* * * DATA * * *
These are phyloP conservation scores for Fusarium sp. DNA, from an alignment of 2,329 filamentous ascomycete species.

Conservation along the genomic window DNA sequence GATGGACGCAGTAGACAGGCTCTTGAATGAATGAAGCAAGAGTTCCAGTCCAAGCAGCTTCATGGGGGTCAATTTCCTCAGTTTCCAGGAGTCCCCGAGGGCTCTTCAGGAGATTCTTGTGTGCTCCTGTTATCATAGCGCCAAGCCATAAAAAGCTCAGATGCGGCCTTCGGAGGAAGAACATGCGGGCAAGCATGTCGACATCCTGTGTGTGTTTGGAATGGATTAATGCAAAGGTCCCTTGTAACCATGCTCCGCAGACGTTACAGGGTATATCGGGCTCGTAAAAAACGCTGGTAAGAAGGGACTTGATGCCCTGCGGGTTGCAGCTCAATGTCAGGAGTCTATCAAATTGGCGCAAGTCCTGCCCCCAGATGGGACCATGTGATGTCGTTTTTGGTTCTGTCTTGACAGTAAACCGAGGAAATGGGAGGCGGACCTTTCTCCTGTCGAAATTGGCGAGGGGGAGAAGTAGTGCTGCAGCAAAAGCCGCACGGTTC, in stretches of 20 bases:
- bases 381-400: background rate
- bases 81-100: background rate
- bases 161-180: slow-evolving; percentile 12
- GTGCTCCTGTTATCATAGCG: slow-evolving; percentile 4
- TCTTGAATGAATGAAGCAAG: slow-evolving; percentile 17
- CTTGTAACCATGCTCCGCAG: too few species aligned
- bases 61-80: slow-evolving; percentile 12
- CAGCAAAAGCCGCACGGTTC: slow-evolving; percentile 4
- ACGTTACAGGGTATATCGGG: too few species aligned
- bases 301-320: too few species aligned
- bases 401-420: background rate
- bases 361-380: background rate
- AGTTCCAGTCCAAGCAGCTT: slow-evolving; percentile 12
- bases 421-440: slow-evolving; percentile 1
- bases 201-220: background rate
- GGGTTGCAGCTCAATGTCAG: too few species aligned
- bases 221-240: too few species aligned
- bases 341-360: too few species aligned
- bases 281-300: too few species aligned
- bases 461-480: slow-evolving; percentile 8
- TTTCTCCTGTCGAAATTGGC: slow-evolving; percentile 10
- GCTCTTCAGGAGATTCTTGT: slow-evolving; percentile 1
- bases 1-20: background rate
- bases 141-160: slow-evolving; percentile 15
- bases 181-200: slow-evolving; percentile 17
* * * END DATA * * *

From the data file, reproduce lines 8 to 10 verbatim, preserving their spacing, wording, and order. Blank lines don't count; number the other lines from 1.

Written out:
- CTTGTAACCATGCTCCGCAG: too few species aligned
- bases 61-80: slow-evolving; percentile 12
- CAGCAAAAGCCGCACGGTTC: slow-evolving; percentile 4